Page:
This could be illustrated by literally hundreds of stories, but I'm only going to tell the one story I know best, my own.

In a previous post I alluded to the accident in late 2007 in which I broke my face. What you can read below is copy-and-pasted from an open letter.


An Open Letter to Friends, Family, Students, and Fans - January 3rd, 2008


As many of you know by now, on Dec 8th, 2007, I suffered a fairly grievous and traumatic injury. I slipped on some ice and broke multiple bones in my face, requiring facial reconstruction surgery. It is not my intent to go into the gruesome details here.


The purpose of this letter is to express my heartfelt thanks to the many of you who sent Andrea and I encouragement, prayers, money, and food. The degree and quantity of the response was overwhelming. Several times we have been reduced to tears by the generosity and gifts from people that I have no idea who they are.

Two Sundays in a row Mama Ray and her husband, Will, came by with literally a truckload of food. Our living room was filled with boxes and boxes of food. This was donated in large part by people who have come to Harlings, and now the Embassy, on Saturday afternoons, to listen to the band, or participate in the jam session that has been going on there for over 20 years. Along with the food, we received checks and cash from family, friends and fans. Many of you who gave cash I have no idea who you are, how much you gave, or who to thank. So allow me to tell you of our circumstances, and just how timely your gifts have been, and how I intend to thank you.


Right now, I am the sole support of a 5-member household. Andrea and I have 5 children but two of them are married and out of the house. The oldest of those still here is fairly self-sufficient, and will be leaving shortly. Andrea has home-schooled all our children and so for the past 25 years I have been the only support. The result of this is that we are very rich in most ways but poor in financial terms. In spite of this, we have managed to live comfortably and I have no complaints or regrets. In light of the fact that my kids are turning out well (so far!) due in large part to my wife and the home-schooling, and also due to the fact that I got off the road in the mid-eighties in order to be there for my wife and kids, I consider our lack of financial security a small price to pay. (Is anybody ever really financially secure?)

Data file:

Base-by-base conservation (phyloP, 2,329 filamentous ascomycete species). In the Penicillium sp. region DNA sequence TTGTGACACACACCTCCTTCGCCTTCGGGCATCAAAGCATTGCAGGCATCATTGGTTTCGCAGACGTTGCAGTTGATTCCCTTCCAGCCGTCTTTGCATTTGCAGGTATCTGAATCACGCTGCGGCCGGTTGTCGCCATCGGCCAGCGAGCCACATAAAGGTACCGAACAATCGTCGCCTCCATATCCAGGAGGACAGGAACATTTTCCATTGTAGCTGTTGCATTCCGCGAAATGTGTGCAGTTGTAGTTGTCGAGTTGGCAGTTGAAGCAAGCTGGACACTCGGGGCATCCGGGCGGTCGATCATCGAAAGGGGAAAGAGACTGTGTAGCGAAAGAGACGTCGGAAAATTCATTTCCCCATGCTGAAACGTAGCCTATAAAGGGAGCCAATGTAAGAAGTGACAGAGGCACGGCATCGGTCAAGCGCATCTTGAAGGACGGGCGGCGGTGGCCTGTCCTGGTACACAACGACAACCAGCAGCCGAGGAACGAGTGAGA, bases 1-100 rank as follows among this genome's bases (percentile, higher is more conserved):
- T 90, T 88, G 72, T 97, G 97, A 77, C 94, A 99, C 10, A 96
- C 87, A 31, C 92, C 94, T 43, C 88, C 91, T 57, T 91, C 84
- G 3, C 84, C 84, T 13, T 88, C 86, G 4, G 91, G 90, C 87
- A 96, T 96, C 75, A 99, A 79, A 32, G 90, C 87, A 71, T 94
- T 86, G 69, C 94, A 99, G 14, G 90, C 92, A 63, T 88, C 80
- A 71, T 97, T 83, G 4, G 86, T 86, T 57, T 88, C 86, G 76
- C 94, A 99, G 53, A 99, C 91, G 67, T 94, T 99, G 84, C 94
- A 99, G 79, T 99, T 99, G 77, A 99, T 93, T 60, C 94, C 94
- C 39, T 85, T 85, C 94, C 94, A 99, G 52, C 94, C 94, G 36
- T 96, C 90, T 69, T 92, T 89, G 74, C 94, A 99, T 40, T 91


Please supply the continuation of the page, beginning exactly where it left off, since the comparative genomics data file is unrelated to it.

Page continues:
I usually maintain 1 to 3 months of income in a cash reserve (I call it my rat-hole). For reasons I won't go into here, I depleted the rat-hole about a year ago and had not replenished it. Several years ago I had started investing for retirement and was loathe to divert funds from my retirement investing to replenish the rat-hole. For every month of not investing a few hundred dollars now I will be out tens of thousands of dollars 15 or 20 years from now. Such was my rationale.


When I fell and broke my face, the rat-hole was empty and I was looking at a month (at the least) of being laid up and not working, with no cash reserve to draw on. I have temporarily halted the retirement investing to help deal with the short-term crunch, but the bottom line is; because of your gifts, it appears that there will not be even one late payment on anything, and we are eating very well!

This will definitely be the case if I can return to a normal schedule starting Jan 7th, which I am planning to do. At this point, I will deal with the medical bills that I am responsible for, replenish my rat-hole, and then resume the retirement investing. I have learned the hard way that I should maintain my rat-hole over my retirement investing. The crisis had to do with the short-term. Disability is my biggest vulnerability.


So, in terms of finances, what had the potential to be fairly disastrous has become a fairly minor bump in the road, thanks to you all.


How can I repay you? There is only one way - keep playing the guitar.


As I said in the liner notes to my latest CD, I've always loved music - always. The love of playing music is what keeps me going. I can't explain it, I don't know why it is, but I know that I know that I know that playing music is what I'm supposed to do. I've always known that, it's one of the main reasons I'm here. As I also said, at a relatively young age I intuitively knew that whatever good that came to me in life would be a result of my guitar playing, such as it is.